# NavList:

## A Community Devoted to the Preservation and Practice of Celestial Navigation and Other Methods of Traditional Wayfinding

**Re: That darned old cocked hat**

**From:**Hewitt Schlereth

**Date:**2010 Dec 10, 20:06 -0400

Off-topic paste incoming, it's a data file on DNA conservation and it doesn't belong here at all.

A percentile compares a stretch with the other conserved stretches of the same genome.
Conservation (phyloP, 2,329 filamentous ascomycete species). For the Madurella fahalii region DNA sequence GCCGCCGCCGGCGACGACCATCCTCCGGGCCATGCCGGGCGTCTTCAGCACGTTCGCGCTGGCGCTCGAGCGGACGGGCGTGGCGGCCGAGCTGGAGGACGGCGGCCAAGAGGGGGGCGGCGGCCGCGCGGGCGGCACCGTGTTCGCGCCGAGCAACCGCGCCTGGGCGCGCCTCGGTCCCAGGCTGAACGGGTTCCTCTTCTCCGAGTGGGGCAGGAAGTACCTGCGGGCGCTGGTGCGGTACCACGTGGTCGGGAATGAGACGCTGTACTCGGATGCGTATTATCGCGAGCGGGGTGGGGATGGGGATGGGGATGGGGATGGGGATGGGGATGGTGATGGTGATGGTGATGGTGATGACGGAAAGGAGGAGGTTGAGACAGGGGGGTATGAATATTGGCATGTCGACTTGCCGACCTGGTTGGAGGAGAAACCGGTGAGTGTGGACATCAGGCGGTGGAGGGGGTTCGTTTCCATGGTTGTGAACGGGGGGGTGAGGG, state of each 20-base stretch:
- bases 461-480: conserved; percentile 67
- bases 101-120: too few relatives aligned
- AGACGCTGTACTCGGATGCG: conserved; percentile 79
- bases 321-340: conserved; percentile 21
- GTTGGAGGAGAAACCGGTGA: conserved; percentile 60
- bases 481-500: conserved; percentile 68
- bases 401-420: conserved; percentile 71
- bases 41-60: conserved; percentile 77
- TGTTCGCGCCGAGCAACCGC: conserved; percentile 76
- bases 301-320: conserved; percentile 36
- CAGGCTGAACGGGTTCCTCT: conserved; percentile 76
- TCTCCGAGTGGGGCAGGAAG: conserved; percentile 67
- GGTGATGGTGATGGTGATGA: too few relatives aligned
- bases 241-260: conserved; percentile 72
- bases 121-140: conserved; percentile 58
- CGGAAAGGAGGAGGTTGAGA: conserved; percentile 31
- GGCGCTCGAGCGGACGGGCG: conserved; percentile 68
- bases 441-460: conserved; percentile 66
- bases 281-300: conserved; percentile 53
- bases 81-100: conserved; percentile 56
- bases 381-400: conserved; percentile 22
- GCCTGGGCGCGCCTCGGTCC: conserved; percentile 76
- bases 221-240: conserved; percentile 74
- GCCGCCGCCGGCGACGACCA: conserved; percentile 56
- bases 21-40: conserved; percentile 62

My method in practice was to imagine where the cocked hat would balance on a pin and take that point as my fix. This I think is essentially Gary' first and easiest way. What I was more curious about was George's explication to the effect that the fix had a 25% chance of being inside the hat versus a 75% chance of being outside it - i.e., being three times more likely to be outside the hat than in it. Where would that outside point be? How would you figure that out? Hewitt On 12/10/10, Herbert Prinz <666@poorherbert.org> wrote: > This post reminds me of what happened long after the Board of Longitude > had paid out their price: There was no end to the submission of "better" > solutions. > > Herbert Prinz > > On 2010-12-10 22:22, Gary LaPook wrote: >> >> So we now have four geometric constructions (plus visual estimation >> making a total of 5 ways) to plot the fix inside the cocked hat. John >> Karl's probability diagram shows the probability of each of these >> points to be essentially equal although the Symmedian point my be ever >> so slightly more probable. So, what method should you use? I think the >> decision should be based on ease of construction. Obviously the >> easiest way is by eyeball and is the method I recommend. The next >> easiest construction is my method of determining the centroid by the >> "median" method. You only have to use dividers to halve one of the >> LOPs, lay a straight edge from the opposite corner to this point, and >> then use the dividers to mark the 2/3rds point along the straight >> edge. The standard way to determine the centroid is the text easiest, >> halve two of the LOPs and draw the two lines from the opposite angles >> to those points. More difficult is measuring the angles of two of the >> three corners, then dividing them in half, and then finally plotting >> those lines. ( You can also find the bisectors of the azimuths and >> plot them, you get the same point, if the spread of azimuths exceed >> 180 degrees.) The most difficult point to plot is the Symmedian point >> which requires that you first plot both the medians and bisectors, >> measure the angle between each of the lines in each set, and then draw >> in the additional lines shifted by the angle between the lines in each >> set to the opposite side of the bisector. Plotting the Symmedian point >> takes a lot more work with no significant in probability that it >> represents the actual position of the vessel. >> >> ( See my diagrams on the "three body fix" thread.) >> >> gl >> ---------------------------------------------------------------- >> NavList message boards and member settings: www.fer3.com/NavList >> Members may optionally receive posts by email. >> To cancel email delivery, send a message to NoMail[at]fer3.com >> ---------------------------------------------------------------- >> > > > > >